The Dangers of Prophecy: A Riveting 'Macbeth' at Washington University's Edison Theatre
One of the things that has always struck me about Macbeth, both the play and the title character, is the relationship to prophecy. Early in the play, of course, Macbeth and his companion Banquo meet the three "Weyward Sisters," aka, the Three Witches, who foretell three events: First, Macbeth, now the Thane of Glamis, will become the Thane of Cawdor; second, Macbeth will become King; and third, Banquo will be the progenitor of a line of kings.
Macbeth and Banquo scoff at this until they are informed by another thane, Ross, that Macdonwald, who had been Thane of Cawdor, has been found to be a traitor and that Macbeth is the new Thane of Cawdor. As Macbeth and Banquo take in this news, Macbeth wonders if the other prophecies might likewise be fulfilled without any action on his part. However, when his wife, Lady Macbeth, hears of all this, she insists that Macbeth cannot leave this to chance and that he must assassinate King Duncan as he sleeps. Though wracked by guilt beforehand -- seeing an apparition of a bloody dagger before his eyes -- he kills his king anyway. As he accepts and finally embraces that "What's done cannot be undone," he then tries to subvert the third prophecy by arranging to have both his friend Banquo and Banquo's son, Fleance, killed.
For me, this progressive twisting of reality to match and affirm his deepest fears and desires has made Macbeth one of the most tragically human of all Shakespeare's characters. Who among us has not gone searching, among our friends and family as well as on social media, for points of view that affirm our worldview, especially in the past year, most desperately perhaps in the past month? Macbeth's journey from ambitious but loyal soldier and civil servant who accepts whatever fate may bring, to tormented assassin who takes fate into his own hands, to disdainful tyrant who angrily defies fate may be seen as a moral descent to the vast majority of us, but as John Barth once wrote, "Everyone is necessarily the hero of his own life story." This is especially true of Macbeth. This is why I so admire actors. To truly go there and find all of Macbeth within oneself can only make a person more empathetic toward anyone whose view of the world may seem vastly unlike one's own.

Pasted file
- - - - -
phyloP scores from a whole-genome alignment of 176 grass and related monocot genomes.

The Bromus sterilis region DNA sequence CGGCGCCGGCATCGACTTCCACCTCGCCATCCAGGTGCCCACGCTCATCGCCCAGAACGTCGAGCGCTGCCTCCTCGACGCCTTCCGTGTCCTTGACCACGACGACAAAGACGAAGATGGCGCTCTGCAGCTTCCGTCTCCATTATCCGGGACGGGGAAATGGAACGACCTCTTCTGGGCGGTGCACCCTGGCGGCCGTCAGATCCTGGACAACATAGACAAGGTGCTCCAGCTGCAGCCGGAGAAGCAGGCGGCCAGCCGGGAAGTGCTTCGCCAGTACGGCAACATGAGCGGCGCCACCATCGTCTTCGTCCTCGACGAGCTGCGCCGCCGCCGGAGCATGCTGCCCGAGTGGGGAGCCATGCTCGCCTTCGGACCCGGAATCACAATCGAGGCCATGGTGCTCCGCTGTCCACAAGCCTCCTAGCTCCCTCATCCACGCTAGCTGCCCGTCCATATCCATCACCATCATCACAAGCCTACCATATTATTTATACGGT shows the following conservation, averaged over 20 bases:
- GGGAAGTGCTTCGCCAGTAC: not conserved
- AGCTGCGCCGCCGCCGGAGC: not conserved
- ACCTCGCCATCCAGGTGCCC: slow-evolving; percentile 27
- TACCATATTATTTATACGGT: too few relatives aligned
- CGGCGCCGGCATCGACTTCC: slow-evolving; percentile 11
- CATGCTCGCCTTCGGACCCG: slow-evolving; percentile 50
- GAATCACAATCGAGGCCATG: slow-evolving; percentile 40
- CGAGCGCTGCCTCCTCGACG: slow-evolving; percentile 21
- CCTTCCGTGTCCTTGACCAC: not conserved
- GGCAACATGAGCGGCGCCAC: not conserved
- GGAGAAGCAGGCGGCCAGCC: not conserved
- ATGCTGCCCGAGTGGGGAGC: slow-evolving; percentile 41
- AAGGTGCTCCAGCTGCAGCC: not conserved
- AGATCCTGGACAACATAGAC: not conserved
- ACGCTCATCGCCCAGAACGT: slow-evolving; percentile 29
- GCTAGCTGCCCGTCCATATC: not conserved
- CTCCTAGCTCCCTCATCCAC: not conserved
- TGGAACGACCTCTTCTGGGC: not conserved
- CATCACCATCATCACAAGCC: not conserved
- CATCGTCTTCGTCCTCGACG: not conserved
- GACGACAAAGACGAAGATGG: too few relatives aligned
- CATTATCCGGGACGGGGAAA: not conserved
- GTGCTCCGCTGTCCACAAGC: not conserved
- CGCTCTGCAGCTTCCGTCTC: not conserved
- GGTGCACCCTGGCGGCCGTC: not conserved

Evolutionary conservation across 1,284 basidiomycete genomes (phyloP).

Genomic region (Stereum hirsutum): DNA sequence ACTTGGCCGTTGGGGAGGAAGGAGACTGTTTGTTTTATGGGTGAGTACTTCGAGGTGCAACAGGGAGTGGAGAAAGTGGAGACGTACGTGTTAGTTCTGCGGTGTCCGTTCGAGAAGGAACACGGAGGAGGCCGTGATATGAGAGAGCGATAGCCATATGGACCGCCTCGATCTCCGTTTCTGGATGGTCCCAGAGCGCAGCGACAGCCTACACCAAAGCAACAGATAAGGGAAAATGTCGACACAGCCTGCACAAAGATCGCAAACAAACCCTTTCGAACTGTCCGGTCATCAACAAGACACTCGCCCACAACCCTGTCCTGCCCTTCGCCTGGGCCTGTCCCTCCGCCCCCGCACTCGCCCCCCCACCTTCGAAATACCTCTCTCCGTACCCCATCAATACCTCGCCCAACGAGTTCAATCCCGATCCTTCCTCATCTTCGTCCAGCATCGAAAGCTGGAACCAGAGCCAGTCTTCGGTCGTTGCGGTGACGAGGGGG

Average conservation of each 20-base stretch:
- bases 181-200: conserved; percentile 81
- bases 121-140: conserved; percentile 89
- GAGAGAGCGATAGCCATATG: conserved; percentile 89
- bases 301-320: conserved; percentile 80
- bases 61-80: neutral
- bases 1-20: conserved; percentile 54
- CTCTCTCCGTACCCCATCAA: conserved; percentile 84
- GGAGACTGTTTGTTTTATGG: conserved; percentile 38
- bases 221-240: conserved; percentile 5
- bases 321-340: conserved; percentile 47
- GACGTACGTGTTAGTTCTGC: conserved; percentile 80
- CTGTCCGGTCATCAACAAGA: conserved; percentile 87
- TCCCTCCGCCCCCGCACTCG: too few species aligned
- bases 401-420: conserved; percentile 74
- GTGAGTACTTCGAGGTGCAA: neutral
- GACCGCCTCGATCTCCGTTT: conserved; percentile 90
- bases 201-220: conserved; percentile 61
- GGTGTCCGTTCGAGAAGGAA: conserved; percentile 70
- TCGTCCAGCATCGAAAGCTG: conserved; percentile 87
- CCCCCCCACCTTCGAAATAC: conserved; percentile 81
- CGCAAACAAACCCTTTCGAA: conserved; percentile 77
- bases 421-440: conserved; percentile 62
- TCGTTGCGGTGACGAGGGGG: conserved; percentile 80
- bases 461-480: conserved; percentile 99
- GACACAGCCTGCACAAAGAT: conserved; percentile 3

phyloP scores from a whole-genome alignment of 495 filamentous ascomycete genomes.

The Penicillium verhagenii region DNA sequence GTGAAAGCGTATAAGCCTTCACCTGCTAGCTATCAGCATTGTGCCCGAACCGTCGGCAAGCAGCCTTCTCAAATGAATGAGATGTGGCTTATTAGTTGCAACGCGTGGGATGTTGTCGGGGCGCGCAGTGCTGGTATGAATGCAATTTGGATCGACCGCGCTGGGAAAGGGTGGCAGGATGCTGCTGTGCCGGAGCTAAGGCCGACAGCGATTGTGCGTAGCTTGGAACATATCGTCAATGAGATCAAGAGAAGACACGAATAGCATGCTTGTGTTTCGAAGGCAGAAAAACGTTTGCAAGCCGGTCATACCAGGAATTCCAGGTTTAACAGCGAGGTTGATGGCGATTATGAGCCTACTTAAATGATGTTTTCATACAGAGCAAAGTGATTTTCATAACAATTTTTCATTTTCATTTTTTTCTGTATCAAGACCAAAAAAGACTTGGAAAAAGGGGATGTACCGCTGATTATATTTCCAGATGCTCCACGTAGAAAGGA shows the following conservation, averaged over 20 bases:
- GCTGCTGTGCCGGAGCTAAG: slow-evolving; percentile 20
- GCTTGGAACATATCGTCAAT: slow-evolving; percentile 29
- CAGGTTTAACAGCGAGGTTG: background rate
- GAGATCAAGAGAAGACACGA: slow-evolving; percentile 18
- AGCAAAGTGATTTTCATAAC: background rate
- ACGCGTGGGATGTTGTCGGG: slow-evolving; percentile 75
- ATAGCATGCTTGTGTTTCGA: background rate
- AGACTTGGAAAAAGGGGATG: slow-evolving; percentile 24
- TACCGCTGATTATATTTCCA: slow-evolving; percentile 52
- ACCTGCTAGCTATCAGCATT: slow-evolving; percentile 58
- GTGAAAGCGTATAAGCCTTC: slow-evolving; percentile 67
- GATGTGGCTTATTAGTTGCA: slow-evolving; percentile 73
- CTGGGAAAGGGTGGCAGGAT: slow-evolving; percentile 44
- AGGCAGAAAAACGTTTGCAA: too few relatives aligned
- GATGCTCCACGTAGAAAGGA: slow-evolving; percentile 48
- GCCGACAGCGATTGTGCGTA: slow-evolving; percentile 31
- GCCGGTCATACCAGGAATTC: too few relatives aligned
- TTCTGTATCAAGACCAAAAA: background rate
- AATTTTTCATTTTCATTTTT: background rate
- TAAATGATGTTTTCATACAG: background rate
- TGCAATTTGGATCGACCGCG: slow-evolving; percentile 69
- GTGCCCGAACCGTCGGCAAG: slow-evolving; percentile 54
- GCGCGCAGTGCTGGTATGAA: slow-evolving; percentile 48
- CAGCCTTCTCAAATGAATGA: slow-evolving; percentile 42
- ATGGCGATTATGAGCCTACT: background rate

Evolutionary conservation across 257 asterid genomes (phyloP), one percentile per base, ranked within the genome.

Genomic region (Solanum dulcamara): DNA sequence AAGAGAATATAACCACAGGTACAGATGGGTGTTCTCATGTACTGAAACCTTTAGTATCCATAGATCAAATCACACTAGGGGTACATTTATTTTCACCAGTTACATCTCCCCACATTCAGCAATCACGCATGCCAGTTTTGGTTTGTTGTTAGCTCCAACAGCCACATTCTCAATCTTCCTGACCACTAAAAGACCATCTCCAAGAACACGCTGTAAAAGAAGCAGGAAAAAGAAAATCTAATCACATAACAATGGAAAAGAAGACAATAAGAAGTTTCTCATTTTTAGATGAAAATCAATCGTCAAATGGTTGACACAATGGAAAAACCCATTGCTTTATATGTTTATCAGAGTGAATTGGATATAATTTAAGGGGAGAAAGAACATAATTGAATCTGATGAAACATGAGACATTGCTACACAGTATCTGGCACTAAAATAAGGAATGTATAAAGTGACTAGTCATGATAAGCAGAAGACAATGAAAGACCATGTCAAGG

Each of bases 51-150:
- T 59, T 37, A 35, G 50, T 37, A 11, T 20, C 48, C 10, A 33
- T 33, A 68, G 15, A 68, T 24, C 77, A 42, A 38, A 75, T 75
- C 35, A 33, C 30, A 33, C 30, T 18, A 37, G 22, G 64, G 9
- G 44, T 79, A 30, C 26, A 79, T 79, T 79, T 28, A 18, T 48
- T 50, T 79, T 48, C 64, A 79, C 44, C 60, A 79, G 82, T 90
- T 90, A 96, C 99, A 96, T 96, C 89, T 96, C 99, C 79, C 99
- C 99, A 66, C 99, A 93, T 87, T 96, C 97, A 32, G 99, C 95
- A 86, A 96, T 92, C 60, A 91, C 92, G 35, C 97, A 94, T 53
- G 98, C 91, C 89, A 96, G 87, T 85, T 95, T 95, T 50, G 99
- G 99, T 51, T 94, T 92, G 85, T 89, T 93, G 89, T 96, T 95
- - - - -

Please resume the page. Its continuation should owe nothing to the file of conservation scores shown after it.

The current production of Macbeth from the Washington University Performing Arts Department does a remarkable job of bringing the horror, the disgust, the wonder, the tragedy, and even the humor of Shakespeare's play to its audience. Though performed in the spacious Edison Theatre, the entire audience sits onstage in bleacher-style risers on three sides of the bare, arena-style playing space. Scene changes are suggested through evocative projections, vivid lighting, and fog, lots of fog. Henry Palkes creates a haunting score, and Teresa Doggett's costumes are unobtrusive modern dress yet distinctive enough to match the characters, including mysterious white gossamer shrouds for the Three Sisters.
Director Henry I. Schvey and dramaturg Daniel Washelesky make smart cuts (Donalbain, Duncan's second son, is gone and not missed) and insightful changes (Banquo here is a woman, and therefore, mother of kings) to keep the action moving, in a fleet, intermissionless, immersive 100 minutes. Most importantly, Schvey has worked with his young actors to bring out performances that are uniformly thoughtful and moving. (My only quibble: When some actors are facing away from you on this centrally placed stage, they can be difficult to hear. This will likely improve as they get used to being in this space, but for audience members, I would advise trying to snag a seat in the middle section.)
Josh Parrack is a powerful Macbeth who is nevertheless extremely affecting as he tentatively walks onstage after killing Duncan, his white shirt stained with blood. His guilt intensifying as he wails, "Sleep no more! Macbeth does murder sleep," Parrack shows both the moral center he has betrayed and the weakness that will prevent him from resisting his further descent. Caroline Sullivan is remarkably poised yet vulnerable as Lady Macbeth. Calculating and decisive in the early going, in the banquet scene (here done as a very upscale cocktail party) where Macbeth is terrified by the ghost of Banquo, Sullivan shows more genuine concern and horror at Macbeth's mental state than annoyance and embarrassment, seamlessly setting the stage for her acceptance of her moral culpability in her husband's actions and her own eventual fate.
As Macduff, Scott Greenberg's reaction when he hears the news of the slaughter of his wife and children at the direction of Macbeth is simply heart-rending as he quietly goes through all the stages of grief before our eyes. Michael Maley, as the callow but calculating Malcolm, seizes on the moment to implore Macduff to action against Macbeth, saying, "Dispute it like a man!" Macduff replies, "I shall do so, but I must also feel it as a man." Here, in this one moment, so much of my own struggle in the current political climate was crystallized, as these two actors balanced the feeling of profound loss with the need for action.
So what does Macbeth have to offer us in America in 2017? Schvey and Washelesky write in their Director's Notes, "You will not find Donald Trump or Hillary Clinton in the character of Macbeth, nor of Duncan, nor even of Malcolm; direct allegory would be a disservice to this masterpiece of ambiguity. However, you may sense something in the fog and filthy air that feels uncannily contemporary." For me it was impossible not to see the banquet/cocktail party where a leader rants about things which may or may not be there as taking place at, say, the Trump International Hotel in Washington, D.C., but that was my own interpretation and I am grateful that the creators of this production, rather than being polemical, allowed me to find my own way into it. Because that is art.